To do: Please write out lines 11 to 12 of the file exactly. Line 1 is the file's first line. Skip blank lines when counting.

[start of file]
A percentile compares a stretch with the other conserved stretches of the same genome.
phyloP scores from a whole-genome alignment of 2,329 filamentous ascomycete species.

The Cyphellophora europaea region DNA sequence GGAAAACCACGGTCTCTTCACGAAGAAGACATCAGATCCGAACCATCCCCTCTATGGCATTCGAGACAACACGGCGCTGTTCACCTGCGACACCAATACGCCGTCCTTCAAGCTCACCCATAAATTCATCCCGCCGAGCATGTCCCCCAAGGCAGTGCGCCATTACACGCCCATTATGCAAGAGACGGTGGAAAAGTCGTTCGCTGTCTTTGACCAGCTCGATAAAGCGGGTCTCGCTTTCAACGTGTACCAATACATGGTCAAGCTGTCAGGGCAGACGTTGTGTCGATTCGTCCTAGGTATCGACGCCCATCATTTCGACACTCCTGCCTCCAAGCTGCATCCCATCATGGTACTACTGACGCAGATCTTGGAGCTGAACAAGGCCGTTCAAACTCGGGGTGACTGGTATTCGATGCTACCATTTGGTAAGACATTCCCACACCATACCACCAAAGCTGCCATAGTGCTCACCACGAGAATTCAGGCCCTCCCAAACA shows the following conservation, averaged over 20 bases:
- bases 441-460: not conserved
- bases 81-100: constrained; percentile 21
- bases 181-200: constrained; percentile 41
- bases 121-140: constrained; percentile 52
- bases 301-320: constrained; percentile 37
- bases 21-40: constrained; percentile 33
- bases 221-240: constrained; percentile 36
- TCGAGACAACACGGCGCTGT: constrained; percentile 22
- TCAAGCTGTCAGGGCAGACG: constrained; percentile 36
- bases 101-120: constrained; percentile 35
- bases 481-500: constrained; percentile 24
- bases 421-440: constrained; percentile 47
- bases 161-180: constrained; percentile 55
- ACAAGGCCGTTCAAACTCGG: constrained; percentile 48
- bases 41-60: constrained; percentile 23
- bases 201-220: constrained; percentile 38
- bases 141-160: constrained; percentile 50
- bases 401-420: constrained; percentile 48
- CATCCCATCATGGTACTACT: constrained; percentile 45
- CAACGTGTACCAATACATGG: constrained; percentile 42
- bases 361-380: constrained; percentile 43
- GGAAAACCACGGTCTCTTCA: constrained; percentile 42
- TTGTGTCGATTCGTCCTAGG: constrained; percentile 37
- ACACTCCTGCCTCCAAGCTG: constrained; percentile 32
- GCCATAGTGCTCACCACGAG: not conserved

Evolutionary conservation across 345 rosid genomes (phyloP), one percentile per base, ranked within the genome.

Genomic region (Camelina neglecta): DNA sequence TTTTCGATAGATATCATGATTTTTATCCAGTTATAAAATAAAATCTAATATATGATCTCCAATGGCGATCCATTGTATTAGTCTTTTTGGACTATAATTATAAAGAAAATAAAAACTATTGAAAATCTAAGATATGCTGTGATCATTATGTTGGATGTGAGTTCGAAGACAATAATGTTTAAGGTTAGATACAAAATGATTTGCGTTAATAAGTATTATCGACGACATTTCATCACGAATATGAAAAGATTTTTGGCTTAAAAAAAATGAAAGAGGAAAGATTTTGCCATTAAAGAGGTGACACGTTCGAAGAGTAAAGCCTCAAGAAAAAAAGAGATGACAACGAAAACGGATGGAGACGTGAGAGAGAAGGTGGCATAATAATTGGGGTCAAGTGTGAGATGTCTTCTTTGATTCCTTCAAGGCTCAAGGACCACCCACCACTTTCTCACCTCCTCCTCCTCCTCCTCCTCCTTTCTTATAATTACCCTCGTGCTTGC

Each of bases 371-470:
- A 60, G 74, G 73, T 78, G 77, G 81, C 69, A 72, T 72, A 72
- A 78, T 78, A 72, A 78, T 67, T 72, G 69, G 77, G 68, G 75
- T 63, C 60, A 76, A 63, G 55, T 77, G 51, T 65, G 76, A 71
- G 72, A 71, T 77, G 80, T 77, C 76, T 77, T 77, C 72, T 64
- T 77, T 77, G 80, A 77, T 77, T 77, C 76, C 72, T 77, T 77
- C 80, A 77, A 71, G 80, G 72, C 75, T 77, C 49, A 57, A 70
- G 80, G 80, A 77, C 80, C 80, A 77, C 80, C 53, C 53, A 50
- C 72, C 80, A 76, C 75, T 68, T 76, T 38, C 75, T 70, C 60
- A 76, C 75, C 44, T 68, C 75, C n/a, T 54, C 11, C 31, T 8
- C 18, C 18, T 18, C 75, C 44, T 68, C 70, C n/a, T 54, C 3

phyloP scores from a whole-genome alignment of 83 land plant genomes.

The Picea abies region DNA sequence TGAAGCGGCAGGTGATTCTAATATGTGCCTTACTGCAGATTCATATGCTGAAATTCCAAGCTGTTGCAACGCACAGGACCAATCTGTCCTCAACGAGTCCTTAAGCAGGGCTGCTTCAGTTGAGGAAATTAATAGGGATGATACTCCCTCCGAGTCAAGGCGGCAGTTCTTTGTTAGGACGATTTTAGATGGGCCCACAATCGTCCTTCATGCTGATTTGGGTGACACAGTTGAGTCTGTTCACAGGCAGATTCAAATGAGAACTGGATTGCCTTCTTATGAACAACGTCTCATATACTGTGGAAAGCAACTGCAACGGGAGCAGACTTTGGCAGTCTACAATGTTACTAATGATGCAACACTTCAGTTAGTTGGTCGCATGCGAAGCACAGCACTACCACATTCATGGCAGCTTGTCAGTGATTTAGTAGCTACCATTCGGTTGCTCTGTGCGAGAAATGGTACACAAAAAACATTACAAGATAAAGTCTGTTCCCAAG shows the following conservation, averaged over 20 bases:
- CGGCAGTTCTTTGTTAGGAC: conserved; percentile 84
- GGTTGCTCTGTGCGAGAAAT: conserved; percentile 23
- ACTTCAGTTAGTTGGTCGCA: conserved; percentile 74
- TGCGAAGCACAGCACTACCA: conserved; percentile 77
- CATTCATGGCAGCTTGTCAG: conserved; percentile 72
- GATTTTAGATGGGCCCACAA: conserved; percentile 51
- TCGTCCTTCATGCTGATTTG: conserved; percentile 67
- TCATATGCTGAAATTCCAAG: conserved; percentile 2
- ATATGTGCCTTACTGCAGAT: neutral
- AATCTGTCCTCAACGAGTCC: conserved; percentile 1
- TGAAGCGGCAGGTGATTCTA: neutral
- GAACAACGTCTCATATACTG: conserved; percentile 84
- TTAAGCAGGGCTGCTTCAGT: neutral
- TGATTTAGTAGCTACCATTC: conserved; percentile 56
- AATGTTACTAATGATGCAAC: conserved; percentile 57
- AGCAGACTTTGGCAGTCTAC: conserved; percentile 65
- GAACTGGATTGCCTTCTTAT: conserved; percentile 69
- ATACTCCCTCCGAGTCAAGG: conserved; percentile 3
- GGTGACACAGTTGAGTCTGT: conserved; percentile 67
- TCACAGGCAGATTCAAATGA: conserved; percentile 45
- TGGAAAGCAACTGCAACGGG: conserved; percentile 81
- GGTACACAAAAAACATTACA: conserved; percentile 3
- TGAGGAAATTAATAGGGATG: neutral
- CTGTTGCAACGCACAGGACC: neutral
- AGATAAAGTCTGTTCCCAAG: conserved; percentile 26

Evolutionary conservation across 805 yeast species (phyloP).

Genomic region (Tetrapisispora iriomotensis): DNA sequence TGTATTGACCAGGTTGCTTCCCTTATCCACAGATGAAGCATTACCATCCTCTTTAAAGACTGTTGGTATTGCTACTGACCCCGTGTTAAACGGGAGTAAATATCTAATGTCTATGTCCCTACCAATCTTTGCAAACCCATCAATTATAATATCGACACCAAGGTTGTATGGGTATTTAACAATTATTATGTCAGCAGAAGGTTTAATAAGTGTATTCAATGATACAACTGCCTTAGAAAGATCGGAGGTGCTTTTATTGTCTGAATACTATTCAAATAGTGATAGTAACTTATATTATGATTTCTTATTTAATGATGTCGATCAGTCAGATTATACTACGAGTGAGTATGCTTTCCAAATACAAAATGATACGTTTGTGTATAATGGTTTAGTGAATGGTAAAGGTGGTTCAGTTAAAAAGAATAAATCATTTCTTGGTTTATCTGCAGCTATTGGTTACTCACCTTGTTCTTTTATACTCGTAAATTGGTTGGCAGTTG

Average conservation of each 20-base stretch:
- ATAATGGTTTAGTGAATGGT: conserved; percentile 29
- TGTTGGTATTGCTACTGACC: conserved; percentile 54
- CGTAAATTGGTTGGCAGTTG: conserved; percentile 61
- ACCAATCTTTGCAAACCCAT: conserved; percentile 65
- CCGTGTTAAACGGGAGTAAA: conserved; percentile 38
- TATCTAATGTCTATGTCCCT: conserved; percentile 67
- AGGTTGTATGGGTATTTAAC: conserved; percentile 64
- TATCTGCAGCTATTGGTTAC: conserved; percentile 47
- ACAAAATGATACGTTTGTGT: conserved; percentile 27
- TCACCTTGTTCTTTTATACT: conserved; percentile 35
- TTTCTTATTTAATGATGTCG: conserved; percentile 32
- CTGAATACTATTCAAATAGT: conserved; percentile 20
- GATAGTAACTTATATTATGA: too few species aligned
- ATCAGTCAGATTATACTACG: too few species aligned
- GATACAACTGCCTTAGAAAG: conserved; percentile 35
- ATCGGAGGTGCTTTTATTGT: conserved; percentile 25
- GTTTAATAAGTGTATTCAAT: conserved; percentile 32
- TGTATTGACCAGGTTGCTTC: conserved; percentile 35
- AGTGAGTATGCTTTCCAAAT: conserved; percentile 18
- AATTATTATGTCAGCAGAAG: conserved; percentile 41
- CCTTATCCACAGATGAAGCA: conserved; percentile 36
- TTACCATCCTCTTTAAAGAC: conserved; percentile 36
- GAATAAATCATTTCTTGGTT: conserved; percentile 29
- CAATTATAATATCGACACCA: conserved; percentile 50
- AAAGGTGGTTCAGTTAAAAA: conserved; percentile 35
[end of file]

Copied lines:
- TCGAGACAACACGGCGCTGT: constrained; percentile 22
- TCAAGCTGTCAGGGCAGACG: constrained; percentile 36